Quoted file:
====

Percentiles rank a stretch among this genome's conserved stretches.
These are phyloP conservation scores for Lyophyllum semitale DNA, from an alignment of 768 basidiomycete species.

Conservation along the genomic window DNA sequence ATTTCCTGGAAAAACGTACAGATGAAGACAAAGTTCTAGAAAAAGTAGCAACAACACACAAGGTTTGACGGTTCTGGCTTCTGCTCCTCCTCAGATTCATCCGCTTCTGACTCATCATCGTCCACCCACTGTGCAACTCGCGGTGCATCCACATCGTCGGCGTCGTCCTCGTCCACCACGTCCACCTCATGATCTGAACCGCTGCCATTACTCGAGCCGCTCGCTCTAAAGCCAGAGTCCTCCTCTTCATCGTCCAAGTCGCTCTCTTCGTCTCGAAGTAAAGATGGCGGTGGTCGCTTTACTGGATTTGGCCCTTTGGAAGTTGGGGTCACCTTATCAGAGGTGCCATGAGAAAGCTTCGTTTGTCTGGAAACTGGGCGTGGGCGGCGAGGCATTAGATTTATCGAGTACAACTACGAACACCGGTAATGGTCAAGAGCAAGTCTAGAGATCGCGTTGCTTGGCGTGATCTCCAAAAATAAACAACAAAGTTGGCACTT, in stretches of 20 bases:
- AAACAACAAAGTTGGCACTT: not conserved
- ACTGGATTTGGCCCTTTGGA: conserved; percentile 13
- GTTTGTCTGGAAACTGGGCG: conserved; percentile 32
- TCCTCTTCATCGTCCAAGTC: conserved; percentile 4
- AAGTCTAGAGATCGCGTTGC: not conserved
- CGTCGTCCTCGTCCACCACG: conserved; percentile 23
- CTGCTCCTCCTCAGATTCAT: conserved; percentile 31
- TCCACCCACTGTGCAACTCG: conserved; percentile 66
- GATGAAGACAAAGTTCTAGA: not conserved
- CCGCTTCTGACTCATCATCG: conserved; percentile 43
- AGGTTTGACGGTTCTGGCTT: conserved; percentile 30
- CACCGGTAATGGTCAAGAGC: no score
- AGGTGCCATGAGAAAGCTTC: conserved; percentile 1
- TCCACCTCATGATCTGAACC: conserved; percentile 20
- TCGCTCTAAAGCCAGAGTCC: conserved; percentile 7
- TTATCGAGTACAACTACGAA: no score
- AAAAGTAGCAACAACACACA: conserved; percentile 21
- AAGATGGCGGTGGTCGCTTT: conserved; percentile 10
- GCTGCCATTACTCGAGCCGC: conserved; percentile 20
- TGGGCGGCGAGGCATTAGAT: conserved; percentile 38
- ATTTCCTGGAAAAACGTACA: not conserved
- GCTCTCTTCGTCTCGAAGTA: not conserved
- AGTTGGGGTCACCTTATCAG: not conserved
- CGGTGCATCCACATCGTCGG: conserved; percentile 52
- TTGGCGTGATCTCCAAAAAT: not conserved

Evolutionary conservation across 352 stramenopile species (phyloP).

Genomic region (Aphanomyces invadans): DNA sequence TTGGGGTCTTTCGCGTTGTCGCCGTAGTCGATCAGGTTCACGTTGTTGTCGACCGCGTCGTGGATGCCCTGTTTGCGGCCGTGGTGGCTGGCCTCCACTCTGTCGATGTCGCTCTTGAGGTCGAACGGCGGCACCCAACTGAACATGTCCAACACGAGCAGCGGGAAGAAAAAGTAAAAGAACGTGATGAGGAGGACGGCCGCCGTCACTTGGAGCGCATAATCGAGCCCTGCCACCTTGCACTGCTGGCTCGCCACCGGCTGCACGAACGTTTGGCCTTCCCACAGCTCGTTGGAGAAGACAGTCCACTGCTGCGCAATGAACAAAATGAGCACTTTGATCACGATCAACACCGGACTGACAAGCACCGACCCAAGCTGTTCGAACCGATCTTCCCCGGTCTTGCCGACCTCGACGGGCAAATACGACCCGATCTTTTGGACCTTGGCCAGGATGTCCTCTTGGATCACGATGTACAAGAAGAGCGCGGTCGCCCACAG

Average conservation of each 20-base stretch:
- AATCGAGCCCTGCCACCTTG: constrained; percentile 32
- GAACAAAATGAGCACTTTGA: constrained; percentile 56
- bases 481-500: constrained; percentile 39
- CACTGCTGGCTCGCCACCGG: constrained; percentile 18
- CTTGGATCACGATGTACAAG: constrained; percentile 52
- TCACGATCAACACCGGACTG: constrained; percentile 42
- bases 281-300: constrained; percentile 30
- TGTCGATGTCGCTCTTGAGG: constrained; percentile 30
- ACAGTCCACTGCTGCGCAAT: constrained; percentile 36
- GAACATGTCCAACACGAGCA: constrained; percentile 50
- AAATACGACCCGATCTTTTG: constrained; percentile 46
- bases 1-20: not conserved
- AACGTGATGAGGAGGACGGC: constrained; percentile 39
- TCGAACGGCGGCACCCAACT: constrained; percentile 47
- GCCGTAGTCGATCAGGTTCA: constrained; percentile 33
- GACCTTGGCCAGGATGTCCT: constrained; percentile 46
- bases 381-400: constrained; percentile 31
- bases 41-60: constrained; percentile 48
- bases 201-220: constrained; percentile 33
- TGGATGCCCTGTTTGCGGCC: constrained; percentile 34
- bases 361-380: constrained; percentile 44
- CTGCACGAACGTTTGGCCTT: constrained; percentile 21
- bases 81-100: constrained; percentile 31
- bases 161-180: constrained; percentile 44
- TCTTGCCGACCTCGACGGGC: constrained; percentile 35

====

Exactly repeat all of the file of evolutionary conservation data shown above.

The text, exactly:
Percentiles rank a stretch among this genome's conserved stretches.
These are phyloP conservation scores for Lyophyllum semitale DNA, from an alignment of 768 basidiomycete species.

Conservation along the genomic window DNA sequence ATTTCCTGGAAAAACGTACAGATGAAGACAAAGTTCTAGAAAAAGTAGCAACAACACACAAGGTTTGACGGTTCTGGCTTCTGCTCCTCCTCAGATTCATCCGCTTCTGACTCATCATCGTCCACCCACTGTGCAACTCGCGGTGCATCCACATCGTCGGCGTCGTCCTCGTCCACCACGTCCACCTCATGATCTGAACCGCTGCCATTACTCGAGCCGCTCGCTCTAAAGCCAGAGTCCTCCTCTTCATCGTCCAAGTCGCTCTCTTCGTCTCGAAGTAAAGATGGCGGTGGTCGCTTTACTGGATTTGGCCCTTTGGAAGTTGGGGTCACCTTATCAGAGGTGCCATGAGAAAGCTTCGTTTGTCTGGAAACTGGGCGTGGGCGGCGAGGCATTAGATTTATCGAGTACAACTACGAACACCGGTAATGGTCAAGAGCAAGTCTAGAGATCGCGTTGCTTGGCGTGATCTCCAAAAATAAACAACAAAGTTGGCACTT, in stretches of 20 bases:
- AAACAACAAAGTTGGCACTT: not conserved
- ACTGGATTTGGCCCTTTGGA: conserved; percentile 13
- GTTTGTCTGGAAACTGGGCG: conserved; percentile 32
- TCCTCTTCATCGTCCAAGTC: conserved; percentile 4
- AAGTCTAGAGATCGCGTTGC: not conserved
- CGTCGTCCTCGTCCACCACG: conserved; percentile 23
- CTGCTCCTCCTCAGATTCAT: conserved; percentile 31
- TCCACCCACTGTGCAACTCG: conserved; percentile 66
- GATGAAGACAAAGTTCTAGA: not conserved
- CCGCTTCTGACTCATCATCG: conserved; percentile 43
- AGGTTTGACGGTTCTGGCTT: conserved; percentile 30
- CACCGGTAATGGTCAAGAGC: no score
- AGGTGCCATGAGAAAGCTTC: conserved; percentile 1
- TCCACCTCATGATCTGAACC: conserved; percentile 20
- TCGCTCTAAAGCCAGAGTCC: conserved; percentile 7
- TTATCGAGTACAACTACGAA: no score
- AAAAGTAGCAACAACACACA: conserved; percentile 21
- AAGATGGCGGTGGTCGCTTT: conserved; percentile 10
- GCTGCCATTACTCGAGCCGC: conserved; percentile 20
- TGGGCGGCGAGGCATTAGAT: conserved; percentile 38
- ATTTCCTGGAAAAACGTACA: not conserved
- GCTCTCTTCGTCTCGAAGTA: not conserved
- AGTTGGGGTCACCTTATCAG: not conserved
- CGGTGCATCCACATCGTCGG: conserved; percentile 52
- TTGGCGTGATCTCCAAAAAT: not conserved

Evolutionary conservation across 352 stramenopile species (phyloP).

Genomic region (Aphanomyces invadans): DNA sequence TTGGGGTCTTTCGCGTTGTCGCCGTAGTCGATCAGGTTCACGTTGTTGTCGACCGCGTCGTGGATGCCCTGTTTGCGGCCGTGGTGGCTGGCCTCCACTCTGTCGATGTCGCTCTTGAGGTCGAACGGCGGCACCCAACTGAACATGTCCAACACGAGCAGCGGGAAGAAAAAGTAAAAGAACGTGATGAGGAGGACGGCCGCCGTCACTTGGAGCGCATAATCGAGCCCTGCCACCTTGCACTGCTGGCTCGCCACCGGCTGCACGAACGTTTGGCCTTCCCACAGCTCGTTGGAGAAGACAGTCCACTGCTGCGCAATGAACAAAATGAGCACTTTGATCACGATCAACACCGGACTGACAAGCACCGACCCAAGCTGTTCGAACCGATCTTCCCCGGTCTTGCCGACCTCGACGGGCAAATACGACCCGATCTTTTGGACCTTGGCCAGGATGTCCTCTTGGATCACGATGTACAAGAAGAGCGCGGTCGCCCACAG

Average conservation of each 20-base stretch:
- AATCGAGCCCTGCCACCTTG: constrained; percentile 32
- GAACAAAATGAGCACTTTGA: constrained; percentile 56
- bases 481-500: constrained; percentile 39
- CACTGCTGGCTCGCCACCGG: constrained; percentile 18
- CTTGGATCACGATGTACAAG: constrained; percentile 52
- TCACGATCAACACCGGACTG: constrained; percentile 42
- bases 281-300: constrained; percentile 30
- TGTCGATGTCGCTCTTGAGG: constrained; percentile 30
- ACAGTCCACTGCTGCGCAAT: constrained; percentile 36
- GAACATGTCCAACACGAGCA: constrained; percentile 50
- AAATACGACCCGATCTTTTG: constrained; percentile 46
- bases 1-20: not conserved
- AACGTGATGAGGAGGACGGC: constrained; percentile 39
- TCGAACGGCGGCACCCAACT: constrained; percentile 47
- GCCGTAGTCGATCAGGTTCA: constrained; percentile 33
- GACCTTGGCCAGGATGTCCT: constrained; percentile 46
- bases 381-400: constrained; percentile 31
- bases 41-60: constrained; percentile 48
- bases 201-220: constrained; percentile 33
- TGGATGCCCTGTTTGCGGCC: constrained; percentile 34
- bases 361-380: constrained; percentile 44
- CTGCACGAACGTTTGGCCTT: constrained; percentile 21
- bases 81-100: constrained; percentile 31
- bases 161-180: constrained; percentile 44
- TCTTGCCGACCTCGACGGGC: constrained; percentile 35